Every other week or so, FOXNews.com tries to solve your most vexing technology-related problems. Send your questions to TechQuestions@foxnews.com and we'll reply to selected ones in our next installment.

Q: When is Microsoft going to release SP3 for Windows XP? I love how all support for past products gets thrown on the back burner as soon as Microsoft releases a "bigger and better" operating system. They did it with Windows 98 when Windows 2000 came out, with 2000 when XP came out and now with XP since Windows Vista came out.

To be honest, I'm surprised that they are even supporting XP still and not forcing every consumer in the world into the catastrophe that is Windows Vista more than they already have.

A: I experienced a bit of déjà vu the other day — I saw an article from the tech-news Web site CRN, dated Oct. 11, 2002, which read: "On the first anniversary of Windows XP's release, Microsoft has little to celebrate."

It went on to say that less than 10 percent of Microsoft's installed base had made the switch to Windows XP.

Substitute "Vista" for "XP" and the story could have been written two months ago, not seven years ago. But I digress.

The official answer to your question is "first half of 2008" — which means sometime between now and June 30.

If you're the adventurous type (or you get your jollies being an unpaid beta tester for a multinational corporation), you can get a copy of the current Release Candidate from Microsoft here.

Note that you must first run a small script (available on the same page) that modifies your registry so that Windows Update will recognize your machine as a valid target for "Windows XP Service Pack 3 RC2 Refresh."

You should probably get started now: The download (English version) is a whopping 315.2 megabytes.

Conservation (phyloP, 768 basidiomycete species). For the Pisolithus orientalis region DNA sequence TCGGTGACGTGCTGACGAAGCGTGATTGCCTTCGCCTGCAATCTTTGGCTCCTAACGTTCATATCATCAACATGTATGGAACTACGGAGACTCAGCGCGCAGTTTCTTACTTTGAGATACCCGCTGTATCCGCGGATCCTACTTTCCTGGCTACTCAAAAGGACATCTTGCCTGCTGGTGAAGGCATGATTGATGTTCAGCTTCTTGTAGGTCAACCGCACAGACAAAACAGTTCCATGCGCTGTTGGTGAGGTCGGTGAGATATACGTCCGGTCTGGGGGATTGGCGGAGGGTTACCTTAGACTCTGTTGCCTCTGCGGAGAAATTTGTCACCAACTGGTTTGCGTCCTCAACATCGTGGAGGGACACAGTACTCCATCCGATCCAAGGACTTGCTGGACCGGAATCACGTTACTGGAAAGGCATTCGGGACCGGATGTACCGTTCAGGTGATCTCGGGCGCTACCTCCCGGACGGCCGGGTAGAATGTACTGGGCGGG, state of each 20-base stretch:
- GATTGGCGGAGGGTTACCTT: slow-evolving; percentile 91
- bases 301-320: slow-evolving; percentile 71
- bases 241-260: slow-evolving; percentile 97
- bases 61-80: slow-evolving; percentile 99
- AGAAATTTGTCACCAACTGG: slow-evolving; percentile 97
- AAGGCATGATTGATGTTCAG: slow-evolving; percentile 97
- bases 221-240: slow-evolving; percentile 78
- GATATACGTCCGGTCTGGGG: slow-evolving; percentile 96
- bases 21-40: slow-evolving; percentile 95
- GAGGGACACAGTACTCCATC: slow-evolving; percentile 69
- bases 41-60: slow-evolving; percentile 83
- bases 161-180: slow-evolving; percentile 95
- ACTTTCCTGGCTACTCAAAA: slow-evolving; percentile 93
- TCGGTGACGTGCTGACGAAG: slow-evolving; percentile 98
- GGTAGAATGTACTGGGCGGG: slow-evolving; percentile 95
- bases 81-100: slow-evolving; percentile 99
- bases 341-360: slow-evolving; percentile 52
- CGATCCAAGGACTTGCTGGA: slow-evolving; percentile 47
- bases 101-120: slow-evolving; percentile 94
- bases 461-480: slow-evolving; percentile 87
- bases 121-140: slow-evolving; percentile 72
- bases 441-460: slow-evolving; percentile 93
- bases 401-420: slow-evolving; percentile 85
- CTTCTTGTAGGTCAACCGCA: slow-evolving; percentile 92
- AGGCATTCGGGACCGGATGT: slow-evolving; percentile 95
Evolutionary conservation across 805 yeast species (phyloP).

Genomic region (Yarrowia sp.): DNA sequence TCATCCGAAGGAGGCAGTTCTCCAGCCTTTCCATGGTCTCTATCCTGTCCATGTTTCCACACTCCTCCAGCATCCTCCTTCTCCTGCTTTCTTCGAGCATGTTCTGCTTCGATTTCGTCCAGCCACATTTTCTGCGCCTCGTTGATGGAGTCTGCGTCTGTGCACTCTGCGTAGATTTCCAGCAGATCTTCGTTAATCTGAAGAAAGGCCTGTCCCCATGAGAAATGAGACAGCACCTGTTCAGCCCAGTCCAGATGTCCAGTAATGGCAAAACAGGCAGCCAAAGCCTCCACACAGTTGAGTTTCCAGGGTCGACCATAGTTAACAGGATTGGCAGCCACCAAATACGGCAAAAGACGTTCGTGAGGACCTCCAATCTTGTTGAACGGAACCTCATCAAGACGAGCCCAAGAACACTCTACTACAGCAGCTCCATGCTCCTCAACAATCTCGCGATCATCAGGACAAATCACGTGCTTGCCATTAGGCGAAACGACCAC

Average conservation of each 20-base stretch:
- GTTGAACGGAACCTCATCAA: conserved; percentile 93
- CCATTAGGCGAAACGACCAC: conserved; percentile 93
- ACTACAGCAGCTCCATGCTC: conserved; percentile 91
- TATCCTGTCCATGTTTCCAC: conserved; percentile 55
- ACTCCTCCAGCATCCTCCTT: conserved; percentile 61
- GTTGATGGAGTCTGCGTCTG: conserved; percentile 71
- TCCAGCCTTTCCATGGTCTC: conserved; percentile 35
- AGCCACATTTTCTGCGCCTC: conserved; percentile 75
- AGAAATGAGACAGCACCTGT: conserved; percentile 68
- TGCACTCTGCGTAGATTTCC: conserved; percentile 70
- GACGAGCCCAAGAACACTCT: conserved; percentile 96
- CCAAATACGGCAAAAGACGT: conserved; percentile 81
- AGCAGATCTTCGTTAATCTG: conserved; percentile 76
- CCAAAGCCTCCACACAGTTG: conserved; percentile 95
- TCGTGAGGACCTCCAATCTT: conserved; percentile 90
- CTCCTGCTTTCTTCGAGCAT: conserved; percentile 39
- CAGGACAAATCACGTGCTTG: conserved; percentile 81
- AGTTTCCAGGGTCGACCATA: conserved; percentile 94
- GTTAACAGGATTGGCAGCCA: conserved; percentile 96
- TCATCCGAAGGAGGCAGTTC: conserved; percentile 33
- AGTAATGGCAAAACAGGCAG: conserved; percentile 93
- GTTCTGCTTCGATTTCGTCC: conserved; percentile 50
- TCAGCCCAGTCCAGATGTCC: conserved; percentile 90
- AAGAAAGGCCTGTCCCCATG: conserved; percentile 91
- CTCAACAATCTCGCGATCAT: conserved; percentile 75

What makes the release of SP3 intriguing is Microsoft's stated policy of supporting an operating system for two years past the date of the final Service Pack.

Computer makers are supposed to stop selling machines with XP come June, but Microsoft has already indicated that certain versions, such as XP Home and Starter editions, would be available on ultra-low-cost computers until 2010. It will be interesting to see what happens.

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Mac to the Future

Q: I have a Macintosh G4 and it has the first version of OS X; however, it also has version 9.2 (I guess that would allow 9.x compatible apps to continue to work).

Well, I was playing around and the computer booted up on the 9.2 version and I don't know how to get it to boot back to OS X. (I plan to upgrade to the latest OS X version.)

A: One of my fellow Nerds, Jody Lemoine, explains: "When OS X came out, a compatibility layer was added to enable OS 9 applications to run in 'Classic' environment within OS X. As a copy of OS 9 was actually running in the background, it was essential that OS 9 be installed on the system for it to work.

"Not everything from OS 9 necessarily worked in Classic, but this wasn't a problem as the option to boot directly into OS 9 was present ... at least until later Macs disabled it."

You can get back to OS X by holding the "option" key while you boot — it should give you a choice of operating systems. Choose OS X.